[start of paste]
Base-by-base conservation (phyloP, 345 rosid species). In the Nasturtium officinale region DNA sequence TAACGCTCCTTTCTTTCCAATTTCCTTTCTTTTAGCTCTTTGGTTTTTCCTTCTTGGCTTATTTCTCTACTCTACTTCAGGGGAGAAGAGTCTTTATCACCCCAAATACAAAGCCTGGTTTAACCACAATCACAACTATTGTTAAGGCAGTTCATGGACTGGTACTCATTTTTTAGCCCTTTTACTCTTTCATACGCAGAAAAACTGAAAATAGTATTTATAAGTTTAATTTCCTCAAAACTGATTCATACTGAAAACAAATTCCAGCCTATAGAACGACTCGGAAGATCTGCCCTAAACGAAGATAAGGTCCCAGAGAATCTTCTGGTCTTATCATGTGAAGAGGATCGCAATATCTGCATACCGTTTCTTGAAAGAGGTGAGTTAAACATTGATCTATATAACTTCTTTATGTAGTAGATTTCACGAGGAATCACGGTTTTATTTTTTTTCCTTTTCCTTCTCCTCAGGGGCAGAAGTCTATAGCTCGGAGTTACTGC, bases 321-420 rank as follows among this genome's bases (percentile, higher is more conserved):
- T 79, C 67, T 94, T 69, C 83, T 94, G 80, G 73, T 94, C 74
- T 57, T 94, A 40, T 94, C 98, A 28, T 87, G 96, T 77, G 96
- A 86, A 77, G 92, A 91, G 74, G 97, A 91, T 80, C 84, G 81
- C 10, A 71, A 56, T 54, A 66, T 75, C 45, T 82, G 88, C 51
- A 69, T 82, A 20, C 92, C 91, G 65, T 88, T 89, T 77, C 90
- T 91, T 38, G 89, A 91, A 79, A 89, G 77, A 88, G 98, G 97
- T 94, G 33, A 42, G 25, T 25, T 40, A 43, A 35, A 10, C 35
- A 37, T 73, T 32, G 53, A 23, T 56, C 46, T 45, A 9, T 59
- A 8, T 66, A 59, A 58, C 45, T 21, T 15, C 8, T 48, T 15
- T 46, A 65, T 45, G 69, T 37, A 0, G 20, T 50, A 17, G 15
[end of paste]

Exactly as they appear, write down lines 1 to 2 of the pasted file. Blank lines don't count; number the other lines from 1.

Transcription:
Base-by-base conservation (phyloP, 345 rosid species). In the Nasturtium officinale region DNA sequence TAACGCTCCTTTCTTTCCAATTTCCTTTCTTTTAGCTCTTTGGTTTTTCCTTCTTGGCTTATTTCTCTACTCTACTTCAGGGGAGAAGAGTCTTTATCACCCCAAATACAAAGCCTGGTTTAACCACAATCACAACTATTGTTAAGGCAGTTCATGGACTGGTACTCATTTTTTAGCCCTTTTACTCTTTCATACGCAGAAAAACTGAAAATAGTATTTATAAGTTTAATTTCCTCAAAACTGATTCATACTGAAAACAAATTCCAGCCTATAGAACGACTCGGAAGATCTGCCCTAAACGAAGATAAGGTCCCAGAGAATCTTCTGGTCTTATCATGTGAAGAGGATCGCAATATCTGCATACCGTTTCTTGAAAGAGGTGAGTTAAACATTGATCTATATAACTTCTTTATGTAGTAGATTTCACGAGGAATCACGGTTTTATTTTTTTTCCTTTTCCTTCTCCTCAGGGGCAGAAGTCTATAGCTCGGAGTTACTGC, bases 321-420 rank as follows among this genome's bases (percentile, higher is more conserved):
- T 79, C 67, T 94, T 69, C 83, T 94, G 80, G 73, T 94, C 74